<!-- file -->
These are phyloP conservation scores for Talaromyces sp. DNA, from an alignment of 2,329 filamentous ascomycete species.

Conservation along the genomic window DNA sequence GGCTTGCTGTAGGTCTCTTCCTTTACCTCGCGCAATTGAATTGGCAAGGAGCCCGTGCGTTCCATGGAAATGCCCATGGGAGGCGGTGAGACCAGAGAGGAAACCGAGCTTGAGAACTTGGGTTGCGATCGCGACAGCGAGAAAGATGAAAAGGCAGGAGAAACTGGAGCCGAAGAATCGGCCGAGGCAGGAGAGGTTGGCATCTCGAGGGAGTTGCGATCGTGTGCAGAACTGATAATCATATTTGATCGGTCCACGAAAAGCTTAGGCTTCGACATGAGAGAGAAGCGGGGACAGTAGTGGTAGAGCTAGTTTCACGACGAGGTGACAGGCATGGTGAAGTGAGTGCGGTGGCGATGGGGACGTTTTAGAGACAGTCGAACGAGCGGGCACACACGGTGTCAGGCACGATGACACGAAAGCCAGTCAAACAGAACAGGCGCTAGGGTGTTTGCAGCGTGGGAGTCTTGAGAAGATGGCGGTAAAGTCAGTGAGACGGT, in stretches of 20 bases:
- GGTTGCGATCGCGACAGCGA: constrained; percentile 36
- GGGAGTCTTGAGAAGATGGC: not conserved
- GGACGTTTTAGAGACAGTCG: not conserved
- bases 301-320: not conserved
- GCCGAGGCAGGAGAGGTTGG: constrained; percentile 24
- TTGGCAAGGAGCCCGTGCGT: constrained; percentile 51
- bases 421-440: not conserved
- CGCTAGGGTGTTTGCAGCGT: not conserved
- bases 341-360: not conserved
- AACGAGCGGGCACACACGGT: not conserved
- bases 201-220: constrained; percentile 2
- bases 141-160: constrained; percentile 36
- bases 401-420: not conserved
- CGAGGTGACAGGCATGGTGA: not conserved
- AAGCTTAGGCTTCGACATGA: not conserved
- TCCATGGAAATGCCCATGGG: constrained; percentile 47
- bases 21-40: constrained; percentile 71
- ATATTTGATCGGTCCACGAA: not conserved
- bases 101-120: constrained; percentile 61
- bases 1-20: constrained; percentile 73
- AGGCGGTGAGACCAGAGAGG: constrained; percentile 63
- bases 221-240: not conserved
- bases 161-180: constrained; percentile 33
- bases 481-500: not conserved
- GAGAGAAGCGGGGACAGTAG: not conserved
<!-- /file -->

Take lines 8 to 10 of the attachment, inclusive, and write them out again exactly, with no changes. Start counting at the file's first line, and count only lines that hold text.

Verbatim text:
- TTGGCAAGGAGCCCGTGCGT: constrained; percentile 51
- bases 421-440: not conserved
- CGCTAGGGTGTTTGCAGCGT: not conserved